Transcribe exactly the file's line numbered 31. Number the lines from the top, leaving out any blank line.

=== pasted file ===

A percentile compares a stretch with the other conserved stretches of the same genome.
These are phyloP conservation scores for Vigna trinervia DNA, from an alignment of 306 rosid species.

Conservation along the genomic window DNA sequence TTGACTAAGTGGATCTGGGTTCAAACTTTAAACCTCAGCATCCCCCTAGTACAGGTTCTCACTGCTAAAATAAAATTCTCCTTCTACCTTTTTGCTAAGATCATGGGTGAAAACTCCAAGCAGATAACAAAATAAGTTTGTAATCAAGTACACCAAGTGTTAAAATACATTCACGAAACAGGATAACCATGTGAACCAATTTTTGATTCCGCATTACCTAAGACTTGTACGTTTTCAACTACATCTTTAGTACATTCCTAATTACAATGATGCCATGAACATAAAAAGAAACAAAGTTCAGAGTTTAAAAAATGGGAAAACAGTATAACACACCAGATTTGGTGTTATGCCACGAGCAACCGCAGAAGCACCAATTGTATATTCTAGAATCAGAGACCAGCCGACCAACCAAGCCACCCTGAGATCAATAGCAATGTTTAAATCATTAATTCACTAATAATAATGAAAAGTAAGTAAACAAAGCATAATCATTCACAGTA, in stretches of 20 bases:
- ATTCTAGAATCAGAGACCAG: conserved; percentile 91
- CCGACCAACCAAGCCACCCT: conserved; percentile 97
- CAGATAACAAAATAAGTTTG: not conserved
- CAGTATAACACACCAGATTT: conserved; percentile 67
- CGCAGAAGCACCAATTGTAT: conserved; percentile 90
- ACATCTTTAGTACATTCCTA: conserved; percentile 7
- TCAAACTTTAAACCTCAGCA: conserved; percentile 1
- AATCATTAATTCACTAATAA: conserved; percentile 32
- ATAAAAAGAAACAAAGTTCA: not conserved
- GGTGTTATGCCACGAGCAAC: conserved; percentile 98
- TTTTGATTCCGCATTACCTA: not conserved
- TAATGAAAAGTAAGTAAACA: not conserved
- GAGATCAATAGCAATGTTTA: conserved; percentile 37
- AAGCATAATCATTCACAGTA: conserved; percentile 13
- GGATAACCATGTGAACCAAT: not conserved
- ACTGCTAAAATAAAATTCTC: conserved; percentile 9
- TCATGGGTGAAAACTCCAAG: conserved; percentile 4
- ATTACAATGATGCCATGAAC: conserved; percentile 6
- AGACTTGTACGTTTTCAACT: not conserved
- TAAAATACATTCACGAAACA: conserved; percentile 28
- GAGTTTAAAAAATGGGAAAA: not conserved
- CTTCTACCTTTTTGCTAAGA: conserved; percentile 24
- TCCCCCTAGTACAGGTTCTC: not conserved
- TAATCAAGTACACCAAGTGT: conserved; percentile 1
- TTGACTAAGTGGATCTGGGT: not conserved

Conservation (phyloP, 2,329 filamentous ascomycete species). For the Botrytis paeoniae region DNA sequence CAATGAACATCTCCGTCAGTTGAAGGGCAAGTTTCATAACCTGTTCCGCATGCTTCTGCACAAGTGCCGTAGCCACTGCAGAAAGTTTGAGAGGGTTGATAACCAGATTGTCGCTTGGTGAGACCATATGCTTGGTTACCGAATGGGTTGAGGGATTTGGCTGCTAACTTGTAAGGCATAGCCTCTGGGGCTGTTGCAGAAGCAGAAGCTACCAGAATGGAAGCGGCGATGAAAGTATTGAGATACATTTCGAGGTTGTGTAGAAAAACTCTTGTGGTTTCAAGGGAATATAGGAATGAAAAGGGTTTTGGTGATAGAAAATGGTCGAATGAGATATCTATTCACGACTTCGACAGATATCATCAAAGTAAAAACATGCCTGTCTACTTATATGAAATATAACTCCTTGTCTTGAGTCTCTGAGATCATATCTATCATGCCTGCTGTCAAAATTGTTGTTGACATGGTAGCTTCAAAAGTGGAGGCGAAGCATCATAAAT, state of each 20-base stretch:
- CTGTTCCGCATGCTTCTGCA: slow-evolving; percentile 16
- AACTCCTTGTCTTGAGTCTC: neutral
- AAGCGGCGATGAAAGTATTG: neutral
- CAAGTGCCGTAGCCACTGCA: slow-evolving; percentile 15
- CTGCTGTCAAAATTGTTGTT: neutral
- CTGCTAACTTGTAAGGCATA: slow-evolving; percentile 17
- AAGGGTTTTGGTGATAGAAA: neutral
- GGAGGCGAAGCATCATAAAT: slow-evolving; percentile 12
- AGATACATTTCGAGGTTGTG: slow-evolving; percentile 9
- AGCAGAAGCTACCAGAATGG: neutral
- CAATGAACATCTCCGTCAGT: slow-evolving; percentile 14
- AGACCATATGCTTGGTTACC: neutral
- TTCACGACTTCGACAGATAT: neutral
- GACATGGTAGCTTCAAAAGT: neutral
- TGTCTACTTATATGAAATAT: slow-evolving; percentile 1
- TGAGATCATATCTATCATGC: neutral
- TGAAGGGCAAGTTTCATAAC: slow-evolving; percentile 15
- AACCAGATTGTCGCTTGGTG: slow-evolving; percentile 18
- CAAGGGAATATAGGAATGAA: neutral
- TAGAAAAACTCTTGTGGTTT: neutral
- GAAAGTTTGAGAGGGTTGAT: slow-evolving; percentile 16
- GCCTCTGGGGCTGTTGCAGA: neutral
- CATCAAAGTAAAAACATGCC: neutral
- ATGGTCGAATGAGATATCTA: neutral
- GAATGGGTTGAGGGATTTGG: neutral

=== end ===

- AACTCCTTGTCTTGAGTCTC: neutral